Cross-talk between the peripheral immune system and the central nervous system is important for physiological brain health. T cells are required to maintain normal baseline levels of neural precursor proliferation in the hippocampus of adult mice. We show here that neither T cells, B cells, natural killer cells nor natural killer T cells are required for the increase in hippocampal precursor proliferation that occurs in response to physical exercise. In addition, we demonstrate that a subpopulation of T cells, regulatory T cells, is not involved in maintaining baseline levels of neural precursor proliferation. Even when applied at supraphysiological numbers, populations of both naive and stimulated lymphocytes had no effect on hippocampal precursor proliferation in vitro. In addition, physical activity had no effect on peripheral immune cells in terms of distribution in the bone marrow, lymph nodes or spleen, activation state or chemokine receptor (CXCR4 and CCR9) expression. Together these results suggest that lymphocytes are not involved in translating the peripheral effects of exercise to the neurogenic niche in the hippocampus and further support the idea that the exercise-induced regulation of adult neurogenesis is mechanistically distinct from its baseline control.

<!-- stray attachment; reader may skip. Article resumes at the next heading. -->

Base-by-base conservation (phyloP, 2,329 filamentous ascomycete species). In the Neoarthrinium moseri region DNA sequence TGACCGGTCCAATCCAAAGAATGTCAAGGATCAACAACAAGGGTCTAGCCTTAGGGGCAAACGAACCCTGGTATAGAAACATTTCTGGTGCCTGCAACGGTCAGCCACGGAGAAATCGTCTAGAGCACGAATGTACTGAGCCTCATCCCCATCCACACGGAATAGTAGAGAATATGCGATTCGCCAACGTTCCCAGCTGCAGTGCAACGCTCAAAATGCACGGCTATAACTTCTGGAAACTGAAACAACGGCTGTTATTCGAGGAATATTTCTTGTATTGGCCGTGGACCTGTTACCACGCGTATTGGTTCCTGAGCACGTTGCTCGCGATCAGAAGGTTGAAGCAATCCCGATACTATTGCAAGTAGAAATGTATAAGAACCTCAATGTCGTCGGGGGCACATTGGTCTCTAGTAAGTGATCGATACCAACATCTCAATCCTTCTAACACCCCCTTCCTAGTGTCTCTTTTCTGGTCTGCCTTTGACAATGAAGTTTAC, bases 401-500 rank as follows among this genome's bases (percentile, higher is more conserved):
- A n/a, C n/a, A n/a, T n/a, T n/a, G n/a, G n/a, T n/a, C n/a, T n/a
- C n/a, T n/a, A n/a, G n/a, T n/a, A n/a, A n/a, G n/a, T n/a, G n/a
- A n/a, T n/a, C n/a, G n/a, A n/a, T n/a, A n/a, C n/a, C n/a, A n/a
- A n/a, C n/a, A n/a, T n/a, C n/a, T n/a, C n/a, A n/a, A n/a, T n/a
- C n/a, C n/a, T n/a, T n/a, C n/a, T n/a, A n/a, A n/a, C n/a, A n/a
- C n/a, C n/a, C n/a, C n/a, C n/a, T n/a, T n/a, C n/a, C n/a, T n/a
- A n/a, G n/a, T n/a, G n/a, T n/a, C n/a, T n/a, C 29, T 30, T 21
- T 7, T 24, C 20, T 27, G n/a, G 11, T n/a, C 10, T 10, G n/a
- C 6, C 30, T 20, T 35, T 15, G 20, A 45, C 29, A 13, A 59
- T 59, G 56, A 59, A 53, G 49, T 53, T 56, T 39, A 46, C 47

|Frontiers in immunology
|Published - 11 Dec 2018
DFG Classification of Subject Areas according to Review Boards
- adult neurogenesis, dentate gyrus, hippocampus, neural precursor cell, physical activity, regulatory T cell, T cell